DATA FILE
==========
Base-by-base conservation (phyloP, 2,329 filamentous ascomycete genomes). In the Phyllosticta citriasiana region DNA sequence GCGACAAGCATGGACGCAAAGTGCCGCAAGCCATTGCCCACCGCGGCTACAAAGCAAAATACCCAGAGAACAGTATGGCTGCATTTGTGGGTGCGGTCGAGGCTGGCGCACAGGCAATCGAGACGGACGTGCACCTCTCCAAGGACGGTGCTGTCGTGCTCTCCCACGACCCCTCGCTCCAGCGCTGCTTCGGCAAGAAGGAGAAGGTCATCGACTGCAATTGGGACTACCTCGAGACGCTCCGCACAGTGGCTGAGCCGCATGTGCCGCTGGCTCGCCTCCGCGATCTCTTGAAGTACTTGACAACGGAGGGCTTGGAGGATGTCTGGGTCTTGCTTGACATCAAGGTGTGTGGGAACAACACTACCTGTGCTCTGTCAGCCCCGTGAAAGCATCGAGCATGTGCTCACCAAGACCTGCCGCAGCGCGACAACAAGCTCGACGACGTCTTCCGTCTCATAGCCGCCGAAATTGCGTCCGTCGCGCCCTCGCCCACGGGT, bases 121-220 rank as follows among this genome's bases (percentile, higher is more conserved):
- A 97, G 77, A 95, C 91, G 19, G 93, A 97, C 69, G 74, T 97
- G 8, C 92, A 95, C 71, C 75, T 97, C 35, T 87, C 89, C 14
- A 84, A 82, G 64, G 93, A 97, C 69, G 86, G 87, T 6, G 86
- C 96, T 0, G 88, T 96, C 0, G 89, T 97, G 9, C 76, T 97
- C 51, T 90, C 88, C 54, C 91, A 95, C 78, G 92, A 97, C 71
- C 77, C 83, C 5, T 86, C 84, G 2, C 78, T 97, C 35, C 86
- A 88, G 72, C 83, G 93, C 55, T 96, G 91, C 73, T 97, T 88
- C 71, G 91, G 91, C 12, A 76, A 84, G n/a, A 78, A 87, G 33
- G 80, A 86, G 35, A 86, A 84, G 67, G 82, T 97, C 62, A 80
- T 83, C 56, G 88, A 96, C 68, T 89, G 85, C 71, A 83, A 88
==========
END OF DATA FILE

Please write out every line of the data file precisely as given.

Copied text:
Base-by-base conservation (phyloP, 2,329 filamentous ascomycete genomes). In the Phyllosticta citriasiana region DNA sequence GCGACAAGCATGGACGCAAAGTGCCGCAAGCCATTGCCCACCGCGGCTACAAAGCAAAATACCCAGAGAACAGTATGGCTGCATTTGTGGGTGCGGTCGAGGCTGGCGCACAGGCAATCGAGACGGACGTGCACCTCTCCAAGGACGGTGCTGTCGTGCTCTCCCACGACCCCTCGCTCCAGCGCTGCTTCGGCAAGAAGGAGAAGGTCATCGACTGCAATTGGGACTACCTCGAGACGCTCCGCACAGTGGCTGAGCCGCATGTGCCGCTGGCTCGCCTCCGCGATCTCTTGAAGTACTTGACAACGGAGGGCTTGGAGGATGTCTGGGTCTTGCTTGACATCAAGGTGTGTGGGAACAACACTACCTGTGCTCTGTCAGCCCCGTGAAAGCATCGAGCATGTGCTCACCAAGACCTGCCGCAGCGCGACAACAAGCTCGACGACGTCTTCCGTCTCATAGCCGCCGAAATTGCGTCCGTCGCGCCCTCGCCCACGGGT, bases 121-220 rank as follows among this genome's bases (percentile, higher is more conserved):
- A 97, G 77, A 95, C 91, G 19, G 93, A 97, C 69, G 74, T 97
- G 8, C 92, A 95, C 71, C 75, T 97, C 35, T 87, C 89, C 14
- A 84, A 82, G 64, G 93, A 97, C 69, G 86, G 87, T 6, G 86
- C 96, T 0, G 88, T 96, C 0, G 89, T 97, G 9, C 76, T 97
- C 51, T 90, C 88, C 54, C 91, A 95, C 78, G 92, A 97, C 71
- C 77, C 83, C 5, T 86, C 84, G 2, C 78, T 97, C 35, C 86
- A 88, G 72, C 83, G 93, C 55, T 96, G 91, C 73, T 97, T 88
- C 71, G 91, G 91, C 12, A 76, A 84, G n/a, A 78, A 87, G 33
- G 80, A 86, G 35, A 86, A 84, G 67, G 82, T 97, C 62, A 80
- T 83, C 56, G 88, A 96, C 68, T 89, G 85, C 71, A 83, A 88